There are two types of second order linear differential equations: Homogeneous Equations, and Non-Homogeneous Equations.

**Homogeneous Equations:**

**General Form of Equation:**

These equations are of the form:A(x)y" + B(x)y' + C(x)y = 0

where y’=(dy/dx) and A(x), B(x) and C(x) are functions of independent variable ‘x’.

For the purpose of this article we will learn how to solve the equation where all the above three functions are constants.

**Properties:****(I)**Suppose**g(x)**is a solution of the homogeneous equation. We will prove that**‘cg(x)’**is also a solution, where c is a constant.Ag"+Bg'+Cg = 0 (1) Now, A(cg)" + B(cg)' + Cg = cAg" + cBg' + Cg = c(Ag" + Bg' + Cg) = c(0) [From (1)] = 0

Hence, ‘cg(x)’ is also a solution.

**(II)**Suppose h(x) is also a solution along with g(x).We will prove that ‘h(x)+g(x)’ is also a solution.Ag"+Bg'+Cg = 0 (1) Ah"+Bh'+Ch = 0 (2) Now, A(h+g)" + B(h+g)' + C(h+g) = A(h"+g") + B(h'+g') + C(h+g) = (Ah" + Bh' + Ch) + (Ag" + Bg' + Cg) = 0 + 0 [From (1) and (2)] = 0

**(III)**From I and II we can say that the general solution of a homogeneous equation is:'kg(x) + ch(x)'

where ‘k’ and ‘c’ are arbitrary constants.

**Solving Homogeneous Equations:**

The basic step is of course is to ‘guess’ the function which satisfies the equation. But in this case I have done this for you. The first step involves assuming,rx where ‘r’ is some real number(may be complex also as we will see!).

So,Ar

^{2}e^{rx}+ Be^{rx}r + Ce^{rx}= 0 (e^{rx})(Ar^{2}+ Br + C) = 0 [Taking e^{rx}common from all the terms] Ar^{2}+ Br + C = 0 [As e^{rx}cannot be zero]Based on above equation 3 cases arise:

**(I)**If both roots are real, say r_{1}and r_{2}, then the solution will bef(x) = c

_{1}(e^{r1x}) + c_{2}(e^{r2x})**(II)**If the roots are complex then they must be conjugate as the coefficients of the quadratic equation are real.Let r1 = a1 + ia2, r2 = a1 - ia2

where ‘i’ is iota, i.e., ‘i’ is square root of (-1).

So, the general solution will be:f(x) = c

_{1}e^{r1x}+ c_{2}e^{r2x}which if you will simplify will look like:

f(x) = e

^{a1x}(k_{1}cos(a_{2}x) + k_{2}sin(a_{2}x))[ I hope you know e

^{it}= cos(t) + isin(t), Also k_{1}and k_{2}are different from c_{1}and c_{2}].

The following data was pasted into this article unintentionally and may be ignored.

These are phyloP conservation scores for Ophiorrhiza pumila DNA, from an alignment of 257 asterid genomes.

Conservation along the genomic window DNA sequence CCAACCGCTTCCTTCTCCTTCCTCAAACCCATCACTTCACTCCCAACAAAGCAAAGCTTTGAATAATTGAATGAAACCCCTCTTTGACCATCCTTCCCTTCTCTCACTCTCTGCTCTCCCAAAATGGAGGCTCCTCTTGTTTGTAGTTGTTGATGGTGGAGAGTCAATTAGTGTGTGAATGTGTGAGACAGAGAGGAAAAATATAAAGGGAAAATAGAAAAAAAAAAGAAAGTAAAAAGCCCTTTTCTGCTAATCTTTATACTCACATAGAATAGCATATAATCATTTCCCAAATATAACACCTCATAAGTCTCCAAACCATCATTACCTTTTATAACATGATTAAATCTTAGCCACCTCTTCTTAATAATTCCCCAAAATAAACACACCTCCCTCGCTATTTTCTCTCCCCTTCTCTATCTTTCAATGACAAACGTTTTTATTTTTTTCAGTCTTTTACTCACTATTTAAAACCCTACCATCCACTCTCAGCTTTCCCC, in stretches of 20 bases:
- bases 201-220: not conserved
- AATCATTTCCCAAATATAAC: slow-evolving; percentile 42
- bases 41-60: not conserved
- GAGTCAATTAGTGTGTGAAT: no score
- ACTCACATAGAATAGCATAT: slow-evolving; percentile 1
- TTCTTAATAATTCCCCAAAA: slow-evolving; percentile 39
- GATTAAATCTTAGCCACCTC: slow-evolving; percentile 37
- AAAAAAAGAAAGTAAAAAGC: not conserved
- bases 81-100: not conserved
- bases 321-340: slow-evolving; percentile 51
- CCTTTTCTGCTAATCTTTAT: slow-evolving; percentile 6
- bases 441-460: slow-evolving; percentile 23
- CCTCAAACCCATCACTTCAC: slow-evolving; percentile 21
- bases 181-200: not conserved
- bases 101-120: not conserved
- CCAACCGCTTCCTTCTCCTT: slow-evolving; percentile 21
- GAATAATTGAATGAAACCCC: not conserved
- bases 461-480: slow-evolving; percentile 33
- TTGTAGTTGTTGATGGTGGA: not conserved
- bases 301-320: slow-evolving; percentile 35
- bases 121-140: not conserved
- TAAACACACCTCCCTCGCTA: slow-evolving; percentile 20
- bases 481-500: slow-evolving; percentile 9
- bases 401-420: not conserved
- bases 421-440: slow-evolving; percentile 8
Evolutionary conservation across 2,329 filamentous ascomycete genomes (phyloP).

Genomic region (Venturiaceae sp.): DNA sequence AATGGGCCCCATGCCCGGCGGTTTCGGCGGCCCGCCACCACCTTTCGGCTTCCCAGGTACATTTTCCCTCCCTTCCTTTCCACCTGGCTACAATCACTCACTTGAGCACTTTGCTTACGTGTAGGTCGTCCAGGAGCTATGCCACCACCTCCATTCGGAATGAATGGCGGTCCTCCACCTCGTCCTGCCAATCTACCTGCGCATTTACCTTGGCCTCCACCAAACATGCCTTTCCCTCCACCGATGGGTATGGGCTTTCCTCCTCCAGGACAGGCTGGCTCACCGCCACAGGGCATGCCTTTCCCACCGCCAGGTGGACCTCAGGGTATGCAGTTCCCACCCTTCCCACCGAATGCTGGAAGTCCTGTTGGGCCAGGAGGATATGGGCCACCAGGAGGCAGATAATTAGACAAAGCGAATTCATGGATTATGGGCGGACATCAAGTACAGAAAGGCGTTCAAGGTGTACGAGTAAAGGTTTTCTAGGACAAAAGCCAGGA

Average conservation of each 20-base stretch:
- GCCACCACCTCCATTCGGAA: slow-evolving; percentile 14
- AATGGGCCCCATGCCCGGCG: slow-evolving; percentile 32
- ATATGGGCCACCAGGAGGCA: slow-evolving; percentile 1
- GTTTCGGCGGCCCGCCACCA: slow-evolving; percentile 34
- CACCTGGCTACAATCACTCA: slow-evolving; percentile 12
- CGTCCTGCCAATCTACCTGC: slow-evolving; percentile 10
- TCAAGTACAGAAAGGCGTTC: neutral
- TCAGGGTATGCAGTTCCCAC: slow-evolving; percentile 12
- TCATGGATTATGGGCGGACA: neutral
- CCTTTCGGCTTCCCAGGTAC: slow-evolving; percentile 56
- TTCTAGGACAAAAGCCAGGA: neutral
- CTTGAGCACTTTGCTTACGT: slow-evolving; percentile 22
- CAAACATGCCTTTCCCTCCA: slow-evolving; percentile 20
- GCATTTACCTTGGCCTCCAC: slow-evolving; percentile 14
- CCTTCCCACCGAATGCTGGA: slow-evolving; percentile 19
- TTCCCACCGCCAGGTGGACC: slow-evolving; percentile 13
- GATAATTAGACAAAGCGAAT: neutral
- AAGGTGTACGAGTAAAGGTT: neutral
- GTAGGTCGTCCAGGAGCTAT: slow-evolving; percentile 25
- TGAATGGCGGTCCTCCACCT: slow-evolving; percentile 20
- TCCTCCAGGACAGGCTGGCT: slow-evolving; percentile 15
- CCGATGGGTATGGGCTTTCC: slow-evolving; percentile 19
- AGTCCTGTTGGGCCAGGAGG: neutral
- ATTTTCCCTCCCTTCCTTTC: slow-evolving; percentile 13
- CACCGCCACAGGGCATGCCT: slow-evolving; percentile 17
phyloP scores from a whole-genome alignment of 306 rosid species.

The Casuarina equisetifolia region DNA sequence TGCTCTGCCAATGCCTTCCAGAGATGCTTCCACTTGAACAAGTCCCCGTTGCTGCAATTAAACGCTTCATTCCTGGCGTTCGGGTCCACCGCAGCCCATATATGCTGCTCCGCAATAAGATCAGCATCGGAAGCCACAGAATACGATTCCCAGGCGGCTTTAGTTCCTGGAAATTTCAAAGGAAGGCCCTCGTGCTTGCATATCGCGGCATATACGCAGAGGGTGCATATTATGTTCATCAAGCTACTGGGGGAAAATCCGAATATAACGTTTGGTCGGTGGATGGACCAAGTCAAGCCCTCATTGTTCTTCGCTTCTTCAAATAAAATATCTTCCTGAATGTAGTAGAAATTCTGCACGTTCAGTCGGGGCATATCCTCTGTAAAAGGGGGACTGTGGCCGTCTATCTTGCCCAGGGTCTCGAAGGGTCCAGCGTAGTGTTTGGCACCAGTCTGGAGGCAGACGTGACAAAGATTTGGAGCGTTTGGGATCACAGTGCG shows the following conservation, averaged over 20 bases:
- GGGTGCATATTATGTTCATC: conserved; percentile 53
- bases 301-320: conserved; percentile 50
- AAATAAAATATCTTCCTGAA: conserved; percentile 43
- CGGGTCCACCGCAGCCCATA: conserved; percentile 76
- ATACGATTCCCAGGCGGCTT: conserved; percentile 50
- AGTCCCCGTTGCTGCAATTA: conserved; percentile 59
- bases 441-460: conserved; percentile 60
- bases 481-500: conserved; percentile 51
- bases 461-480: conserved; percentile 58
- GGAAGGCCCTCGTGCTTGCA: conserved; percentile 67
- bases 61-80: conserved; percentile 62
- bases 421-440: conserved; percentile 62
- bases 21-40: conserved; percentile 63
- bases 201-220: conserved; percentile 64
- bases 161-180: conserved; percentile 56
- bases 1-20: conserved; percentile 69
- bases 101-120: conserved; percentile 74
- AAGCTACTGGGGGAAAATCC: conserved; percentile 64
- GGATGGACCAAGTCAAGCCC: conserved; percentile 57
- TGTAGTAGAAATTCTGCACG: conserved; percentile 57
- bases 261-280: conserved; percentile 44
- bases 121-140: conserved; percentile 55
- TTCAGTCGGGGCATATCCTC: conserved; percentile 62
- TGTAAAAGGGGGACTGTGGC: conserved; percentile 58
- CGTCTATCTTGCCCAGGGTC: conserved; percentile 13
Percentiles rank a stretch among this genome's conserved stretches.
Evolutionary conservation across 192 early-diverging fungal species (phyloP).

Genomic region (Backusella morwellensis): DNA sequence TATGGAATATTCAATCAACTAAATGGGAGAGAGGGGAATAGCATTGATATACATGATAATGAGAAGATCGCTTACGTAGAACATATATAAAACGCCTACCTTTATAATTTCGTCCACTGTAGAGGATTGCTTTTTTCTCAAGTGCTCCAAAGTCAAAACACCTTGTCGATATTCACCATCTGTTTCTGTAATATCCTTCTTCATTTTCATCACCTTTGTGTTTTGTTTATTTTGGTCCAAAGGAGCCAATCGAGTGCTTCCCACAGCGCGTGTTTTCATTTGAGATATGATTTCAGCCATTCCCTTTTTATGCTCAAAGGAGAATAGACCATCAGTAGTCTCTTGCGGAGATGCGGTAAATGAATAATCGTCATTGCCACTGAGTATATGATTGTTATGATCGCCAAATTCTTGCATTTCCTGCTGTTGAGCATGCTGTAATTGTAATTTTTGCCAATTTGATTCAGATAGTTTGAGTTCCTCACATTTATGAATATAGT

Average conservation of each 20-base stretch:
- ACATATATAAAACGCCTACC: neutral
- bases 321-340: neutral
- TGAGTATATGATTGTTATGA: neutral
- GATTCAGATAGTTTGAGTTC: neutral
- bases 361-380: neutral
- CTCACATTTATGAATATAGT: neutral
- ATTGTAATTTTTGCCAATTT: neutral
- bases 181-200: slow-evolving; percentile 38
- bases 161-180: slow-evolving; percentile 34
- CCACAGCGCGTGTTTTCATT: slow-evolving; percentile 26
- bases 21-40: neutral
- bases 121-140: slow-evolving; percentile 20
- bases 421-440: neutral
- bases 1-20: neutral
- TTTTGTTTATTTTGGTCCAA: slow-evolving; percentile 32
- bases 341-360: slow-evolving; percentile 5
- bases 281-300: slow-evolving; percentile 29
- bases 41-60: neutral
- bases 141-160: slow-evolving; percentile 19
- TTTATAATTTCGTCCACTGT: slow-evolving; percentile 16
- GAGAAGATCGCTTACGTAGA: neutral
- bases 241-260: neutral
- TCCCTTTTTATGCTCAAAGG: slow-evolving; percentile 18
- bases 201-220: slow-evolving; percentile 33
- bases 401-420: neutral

I also encourage you to find the relation between k_{1}and k_{2}and c_{1}and c_{2}.**(III)**If the roots are repeated, then y = ce^{rx}is not the general solution but only a particular solution. So what to do? Hence again assume,y = p(x)e

^{rx}where ‘r’ is the root that you got in the above equation. By solving you will get that

p(x)=c

_{1}x + c_{2}Hence your general solution will look like,

y = (c

_{1}x + c_{2})e^{rx}

These examples will give you clarity:

**Example-1:**

y" + 5y' + 6y = 0

Assume y = e^{rx}.Putting this in the equation, we finally get:

r^{2}+ 5r + 6 = 0 (r+2)(r+3) = 0 r = (-2) OR r = (-3)

So,

r_{1}= (-2) and r_{2}= (-3)

Since both are real the general solution will be:

y = c_{1}e^{(-2x)}+ c_{2}e^{(-3x)}

**Example-2:**

y" + y' + y = 0

Again assume y = r^{rx} and solve for ‘r’. Your ‘r’ will look something like this:

r_{1}= (-1/2) + i(-sqrt(3)/2) and r_{2}= (-1/2) - i(-sqrt(3)/2) So, a_{1}= (-1/2) and a_{2}= (sqrt(3)/2)

Hence the general solution will look like this:

y = e^{(-x/2)}(c_{1}cos(x√(3)/2) + c_{2}sin(x√(3)/2))

**Example-3:**

y" + 4y' + 4y = 0

Again assume y = r^{rx} and solve for ‘r’. The ‘particular solution will be:

y = ce^{2x}

Assume **y = p(x)e ^{2x}**.Putting it in the differential equation will give you:

p" = 0 which implies p'= c_{2}which again implies p = c_{1}x + c_{2}

Hence the general solution will be:

y = (c_{1}x + c_{2})e^{2x}

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